Italy: The government of change or a(nother) government to change?
Since 1946, the year when Italian citizens chose republic over the monarchy as their form of government, Italy saw 65 governments in 72 years, a symptom of political instability whose grassroots trace back in history. Due to its unique path, Italy has always represented a laboratory of political experiments with changing fortunes. Yet Italian politics, almost an incomprehensible equation for foreign observers, still reserves surprises. On the 5th and 6th of June, after three months of daily changes in the scenario of alliances, dirty political games and parties’ unscrupulous pursuit of the so-called poltrone (the seats in the government), the government coalition, formed between the 5 Star Movement and the League, obtained the vote of confidence in the Parliament. For the first time in the history, an all-around populist government made its way in the heart of Europe. Precisely in one of the six founding members of the European Union. But how did we come to this?
The turbulent months before the government formation
In the aftermath of the uncertain yet crucial elections of the 4th of March 2018, Luigi Di Maio’s Five Star Movement and Matteo Salvini’s League emerged as the two dominant political forces in Italy, receiving respectively 32% and 17% share of national votes. Contrastively, the Democratic Party, dominated by Matteo Renzi over the last years, interpreted the results as an unequivocal message by the Italian electorate that the party had to stay within the opposition ranks. This total submissiveness has been accompanied by their passive-aggressive slogan “Now it’s your turn, let’s see what you’re capable of”. Since the aftermath of the elections, however, Renzi has de facto maintained his feeble leadership over the party, despite declaring from the very first day that he would resign from party’s secretary, further exacerbating the internal divisions between his endorsers and his opponents. On the other hand, the first and the third most-voted parties run extensive rounds of negotiations, which strained Sergio Mattarella’s patience, the President of the Republic. It resembles a soap opera.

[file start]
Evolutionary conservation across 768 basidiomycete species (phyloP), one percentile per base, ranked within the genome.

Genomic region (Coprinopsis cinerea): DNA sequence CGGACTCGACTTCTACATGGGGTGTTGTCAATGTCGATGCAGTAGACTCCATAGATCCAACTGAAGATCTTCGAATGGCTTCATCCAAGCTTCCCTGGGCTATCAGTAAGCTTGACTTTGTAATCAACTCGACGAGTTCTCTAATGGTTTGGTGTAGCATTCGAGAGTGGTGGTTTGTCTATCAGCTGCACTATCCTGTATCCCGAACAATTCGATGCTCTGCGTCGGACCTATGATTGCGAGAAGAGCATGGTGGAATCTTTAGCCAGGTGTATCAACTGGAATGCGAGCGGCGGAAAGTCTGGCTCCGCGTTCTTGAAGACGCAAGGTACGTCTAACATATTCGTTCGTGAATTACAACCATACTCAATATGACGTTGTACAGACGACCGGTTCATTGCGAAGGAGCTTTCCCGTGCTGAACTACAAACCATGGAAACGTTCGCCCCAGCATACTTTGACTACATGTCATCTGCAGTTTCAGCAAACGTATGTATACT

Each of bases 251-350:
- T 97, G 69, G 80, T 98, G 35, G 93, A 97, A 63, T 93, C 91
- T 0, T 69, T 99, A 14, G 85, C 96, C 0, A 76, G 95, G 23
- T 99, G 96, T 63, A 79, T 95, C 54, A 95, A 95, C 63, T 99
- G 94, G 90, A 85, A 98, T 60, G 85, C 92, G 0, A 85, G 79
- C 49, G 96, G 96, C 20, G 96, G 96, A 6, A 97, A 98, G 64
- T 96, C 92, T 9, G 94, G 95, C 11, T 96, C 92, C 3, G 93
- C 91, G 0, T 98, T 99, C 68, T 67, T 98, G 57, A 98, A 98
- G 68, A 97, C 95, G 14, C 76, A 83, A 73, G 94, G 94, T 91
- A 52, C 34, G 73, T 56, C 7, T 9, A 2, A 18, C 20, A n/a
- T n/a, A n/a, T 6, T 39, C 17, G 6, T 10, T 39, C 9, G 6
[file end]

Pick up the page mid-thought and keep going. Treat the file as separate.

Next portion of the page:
The Five Star Movement, the epitome of post-ideological politics, established have now established themselves as a constant in Italian politics. The left and the right wing coalitions, the other two blocs, could not and did not want to govern together, lacking the numbers to form a majority. Many doubted the compatibility between the political DNAs of the two populist parties. Matteo Salvini inherited the party’s leadership with a miserable 4% of votes in the 2013 elections, but has been progressively able to transform a secessionist party confined to northern Italy into a nationalist, xenophobic and anti-EU one. The gradual nationalisation of his party and the party’s name change from ‘Northern League’ into ‘League’ paid off. It made Salvini an appealing and trustworthy political ally in the eyes of the Five Stars. He has always represented an unsolvable political enigma of Italian politics, due to the difficulty of labelling it in a way or another. Despite numerous attempts, the party has successfully eluded being classified as neither right- or left-wing, thus managing to gain votes from many parts of the political spectrum. A Five Star elector could be a blue collar, an office worker or a doctor. The ‘movement’ has always displayed an ambiguous and, from time to time, contradicting set of policies, especially regarding immigration and the relation with the EU. A referendum to exit the Eurozone has been for years the warhorse of the party, which nevertheless has institutionalised itself and softened the traditional Eurosceptic tone during the electoral campaign.